This New Deal debate continues to drive our parties today. Democrats continue to think in terms of New Deal liberalism. Republicans continue to fight against big government. Yet that debate, notwithstanding all the sound and fury of our politics, is essentially over and has been for many years. America resolved it decades ago, sometime in the 1990s, and everybody knows it. The American people reached a consensus. As in every party system, neither party won the debate outright. America adopted some of what the Democrats proposed but agreed to some of the limits that Republicans proposed. It agreed that government would indeed take responsibility for many matters of health, safety, and welfare. It would have Social Security, Medicare, and an Environmental Protection Agency. America also agreed that those responsibilities shouldn’t be unlimited in scope, and that national planning isn’t always the best way to meet them. There will be no more Great Societies.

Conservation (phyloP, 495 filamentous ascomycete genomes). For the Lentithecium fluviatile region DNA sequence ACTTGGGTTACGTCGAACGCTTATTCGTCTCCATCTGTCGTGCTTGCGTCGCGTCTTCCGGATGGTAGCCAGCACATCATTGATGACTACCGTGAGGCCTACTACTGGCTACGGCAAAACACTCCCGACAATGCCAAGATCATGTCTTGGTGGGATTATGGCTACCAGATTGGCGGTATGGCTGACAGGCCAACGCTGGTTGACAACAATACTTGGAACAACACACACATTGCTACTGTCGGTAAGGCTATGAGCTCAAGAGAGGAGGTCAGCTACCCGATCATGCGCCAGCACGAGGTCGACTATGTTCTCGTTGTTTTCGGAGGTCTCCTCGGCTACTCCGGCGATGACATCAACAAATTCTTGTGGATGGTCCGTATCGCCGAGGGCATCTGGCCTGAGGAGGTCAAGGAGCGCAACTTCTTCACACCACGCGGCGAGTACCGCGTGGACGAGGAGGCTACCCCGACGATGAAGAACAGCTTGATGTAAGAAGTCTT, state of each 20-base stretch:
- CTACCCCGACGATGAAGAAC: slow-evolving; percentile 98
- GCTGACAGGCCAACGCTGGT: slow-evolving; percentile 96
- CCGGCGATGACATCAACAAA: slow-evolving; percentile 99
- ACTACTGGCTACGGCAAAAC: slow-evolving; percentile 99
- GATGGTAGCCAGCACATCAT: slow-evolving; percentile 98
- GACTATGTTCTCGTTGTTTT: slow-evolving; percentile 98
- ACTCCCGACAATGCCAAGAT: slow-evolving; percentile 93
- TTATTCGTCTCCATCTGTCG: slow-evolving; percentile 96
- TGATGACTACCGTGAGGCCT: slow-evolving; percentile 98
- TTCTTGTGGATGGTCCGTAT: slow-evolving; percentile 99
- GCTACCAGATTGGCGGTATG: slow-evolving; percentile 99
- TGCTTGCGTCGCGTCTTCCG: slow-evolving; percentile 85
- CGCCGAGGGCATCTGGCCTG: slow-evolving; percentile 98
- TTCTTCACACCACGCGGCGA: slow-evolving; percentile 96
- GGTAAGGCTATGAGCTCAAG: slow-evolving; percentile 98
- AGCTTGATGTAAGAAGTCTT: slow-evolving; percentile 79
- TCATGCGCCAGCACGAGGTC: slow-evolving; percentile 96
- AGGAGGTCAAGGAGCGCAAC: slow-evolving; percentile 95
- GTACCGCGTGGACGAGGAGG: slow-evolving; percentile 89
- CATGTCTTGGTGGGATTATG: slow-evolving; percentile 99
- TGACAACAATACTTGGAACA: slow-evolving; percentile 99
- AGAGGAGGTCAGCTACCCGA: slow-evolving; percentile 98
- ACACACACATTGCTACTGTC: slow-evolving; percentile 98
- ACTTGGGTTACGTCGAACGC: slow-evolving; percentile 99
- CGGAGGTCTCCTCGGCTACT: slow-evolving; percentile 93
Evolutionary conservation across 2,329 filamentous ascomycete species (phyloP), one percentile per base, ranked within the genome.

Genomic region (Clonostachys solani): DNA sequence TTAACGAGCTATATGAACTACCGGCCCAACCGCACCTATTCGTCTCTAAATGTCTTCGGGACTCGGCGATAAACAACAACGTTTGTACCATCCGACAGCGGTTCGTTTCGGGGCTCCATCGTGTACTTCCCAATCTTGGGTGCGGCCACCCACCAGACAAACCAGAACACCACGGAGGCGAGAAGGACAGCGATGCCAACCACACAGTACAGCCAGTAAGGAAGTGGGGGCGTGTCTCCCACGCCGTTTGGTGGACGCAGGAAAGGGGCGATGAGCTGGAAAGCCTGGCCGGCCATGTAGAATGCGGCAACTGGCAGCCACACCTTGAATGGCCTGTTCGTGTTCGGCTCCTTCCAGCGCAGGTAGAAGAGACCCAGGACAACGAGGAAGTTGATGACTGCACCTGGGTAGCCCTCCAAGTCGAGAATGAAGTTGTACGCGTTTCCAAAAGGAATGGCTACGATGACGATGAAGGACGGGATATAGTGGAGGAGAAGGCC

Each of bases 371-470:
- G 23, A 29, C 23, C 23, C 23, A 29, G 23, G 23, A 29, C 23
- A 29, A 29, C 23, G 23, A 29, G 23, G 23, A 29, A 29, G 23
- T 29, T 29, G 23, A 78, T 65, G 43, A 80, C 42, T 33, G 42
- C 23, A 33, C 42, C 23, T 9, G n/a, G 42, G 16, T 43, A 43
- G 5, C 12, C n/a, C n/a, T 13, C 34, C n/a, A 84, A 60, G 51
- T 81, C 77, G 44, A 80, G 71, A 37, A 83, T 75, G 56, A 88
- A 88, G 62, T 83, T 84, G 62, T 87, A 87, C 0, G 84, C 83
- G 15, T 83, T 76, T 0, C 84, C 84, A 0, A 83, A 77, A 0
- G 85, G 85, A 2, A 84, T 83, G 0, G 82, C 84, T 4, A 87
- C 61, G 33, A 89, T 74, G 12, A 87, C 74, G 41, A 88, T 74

America has always taken something from both camps. It accepts Hamiltonian policies wrapped in Jeffersonian ideals. It brings the people into the center of politics as Jackson wanted, while modernizing and reforming as the Whigs hoped. It reunites North and South. It takes reforms from both the Populists and the Progressives. Despite all the rhetoric to the contrary, both parties accept this resolution and have for years. No matter what they say, Democrats wouldn’t really attempt to implement a new Great Society even if they could. Nor would Republicans really abolish Medicare, or any of the other New Deal programs Americans like. All of American politics is organized around a dead debate.